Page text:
Why would one work in a blue-collar job during the summer when the goal is to end up doing nice and neat office work after graduation? Most of us, at least in mechanical engineering, begin our summer job/trainee careers on a production line or as an assistant mechanic or such instead of going straight for the designer or supervisor type of summer positions. Of course, there is the aspect of not being able to compete for such positions against people who have studied for 3 or 4 years already and have some work experience backing them up. However, a lot of us deliberately aim for production work.
The hands-on experience gives us valuable knowledge that we wouldn’t get if we jumped straight to an actual engineering job. Naturally, the experience is the most useful if you can continue your way up in the same company, but none of it goes to waste, even if the next summer job, thesis work or the first job after graduation is somewhere else.
I have identified three main reasons why we should all work in production in the beginning. First of all, it is arduous to work on a product you’re unfamiliar with, whether the work involves supervising production, developing it or designing the device itself. You will have to learn all about the product at some point, but it’s rather effortless in production. Especially in places like here at Metso, where we get to assemble the product from start to finish, meaning we get to know all the assembly phases and the specific differences of our various products. ST2.8, LT1213, ST4.8 and so on, were all the same blur before actually working with the machines. Well, to be honest, when I started I didn’t even know what a mobile screen was.
Secondly, manual work in production helps develop a so-called machine designer’s eye. If you know what it’s like to actually assemble what you design, you will most likely make better, more worker-friendly solutions. By this, I don’t mean that a person who doesn’t have the experience would intentionally make things difficult for assemblers, but they simply might not realize how difficult some solutions are to execute in practice. They don’t teach everything at school, so without the hands-on experience, one has to learn through trial and error. At least I personally prefer the first option.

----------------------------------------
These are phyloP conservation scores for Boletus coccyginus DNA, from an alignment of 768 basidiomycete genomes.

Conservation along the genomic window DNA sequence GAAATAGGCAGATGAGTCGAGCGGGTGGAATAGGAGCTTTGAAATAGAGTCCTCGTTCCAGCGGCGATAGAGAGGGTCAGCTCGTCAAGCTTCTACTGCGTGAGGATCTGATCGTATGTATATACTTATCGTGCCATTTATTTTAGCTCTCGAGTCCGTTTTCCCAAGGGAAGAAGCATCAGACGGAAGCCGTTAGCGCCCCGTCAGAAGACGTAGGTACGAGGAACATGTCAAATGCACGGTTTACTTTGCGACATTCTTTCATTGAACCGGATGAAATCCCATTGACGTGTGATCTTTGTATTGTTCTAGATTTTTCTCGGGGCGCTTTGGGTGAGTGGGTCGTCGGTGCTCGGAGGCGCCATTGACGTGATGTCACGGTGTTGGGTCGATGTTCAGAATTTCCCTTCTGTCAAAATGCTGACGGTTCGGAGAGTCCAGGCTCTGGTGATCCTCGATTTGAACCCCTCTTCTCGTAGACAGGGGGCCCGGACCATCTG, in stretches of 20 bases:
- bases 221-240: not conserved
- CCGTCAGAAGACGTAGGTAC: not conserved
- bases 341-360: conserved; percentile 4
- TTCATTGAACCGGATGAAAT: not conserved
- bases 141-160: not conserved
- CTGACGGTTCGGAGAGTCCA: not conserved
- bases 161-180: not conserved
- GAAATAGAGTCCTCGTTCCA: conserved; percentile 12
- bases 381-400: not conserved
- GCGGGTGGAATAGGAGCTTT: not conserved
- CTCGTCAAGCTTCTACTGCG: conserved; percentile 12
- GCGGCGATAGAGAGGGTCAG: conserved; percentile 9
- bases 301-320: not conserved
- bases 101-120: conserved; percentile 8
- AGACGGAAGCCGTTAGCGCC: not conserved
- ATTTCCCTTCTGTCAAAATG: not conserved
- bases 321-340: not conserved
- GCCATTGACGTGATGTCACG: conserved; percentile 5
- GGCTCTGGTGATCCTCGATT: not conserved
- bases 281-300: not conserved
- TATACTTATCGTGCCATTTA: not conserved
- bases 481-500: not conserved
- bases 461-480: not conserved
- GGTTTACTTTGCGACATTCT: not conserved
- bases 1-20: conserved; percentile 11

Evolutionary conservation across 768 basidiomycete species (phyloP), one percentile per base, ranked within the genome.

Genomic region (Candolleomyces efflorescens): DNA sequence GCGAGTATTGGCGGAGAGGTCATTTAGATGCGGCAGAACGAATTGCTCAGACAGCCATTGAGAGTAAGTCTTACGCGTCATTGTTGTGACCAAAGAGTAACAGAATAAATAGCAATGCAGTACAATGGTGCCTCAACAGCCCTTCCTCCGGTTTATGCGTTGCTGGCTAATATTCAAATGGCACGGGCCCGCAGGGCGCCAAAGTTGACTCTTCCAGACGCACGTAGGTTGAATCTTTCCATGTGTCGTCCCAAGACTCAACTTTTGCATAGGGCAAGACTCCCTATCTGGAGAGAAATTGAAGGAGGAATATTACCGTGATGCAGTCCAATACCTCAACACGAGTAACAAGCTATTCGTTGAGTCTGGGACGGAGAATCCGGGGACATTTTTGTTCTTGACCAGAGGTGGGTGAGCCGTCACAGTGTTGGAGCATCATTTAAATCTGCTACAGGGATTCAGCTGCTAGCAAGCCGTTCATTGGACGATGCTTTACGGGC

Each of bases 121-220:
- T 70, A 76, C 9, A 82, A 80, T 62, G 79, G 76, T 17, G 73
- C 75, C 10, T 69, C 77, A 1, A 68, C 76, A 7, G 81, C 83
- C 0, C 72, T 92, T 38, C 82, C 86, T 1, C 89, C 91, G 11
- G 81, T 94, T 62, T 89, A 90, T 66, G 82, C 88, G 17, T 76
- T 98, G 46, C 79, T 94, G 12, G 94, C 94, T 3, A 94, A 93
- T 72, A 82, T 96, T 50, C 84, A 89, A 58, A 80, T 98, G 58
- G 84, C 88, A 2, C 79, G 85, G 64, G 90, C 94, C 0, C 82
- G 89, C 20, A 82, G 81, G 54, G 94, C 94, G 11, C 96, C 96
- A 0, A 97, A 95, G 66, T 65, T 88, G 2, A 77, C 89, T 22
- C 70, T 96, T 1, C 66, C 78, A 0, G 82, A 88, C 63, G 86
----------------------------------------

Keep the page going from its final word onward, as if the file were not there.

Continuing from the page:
My third and final point is quite an important one, in my opinion. A white-collar worker who is familiar with manual labor gets respect and approval. If you can handle your tools and know your way around the product, it is far more likely that people will have a positive attitude towards you. Being just book smart is simply not enough.
All in all, there are a lot of pros to starting from the basics and building your way up. Ideally, you would get to do all this in one company and in a way grow into your future job, but there is absolutely no harm in gaining experience from different places, doing different tasks. We should not look down on summer positions that involve manual labor, for all experience eventually pays off.
Summer Trainee, Manufacturing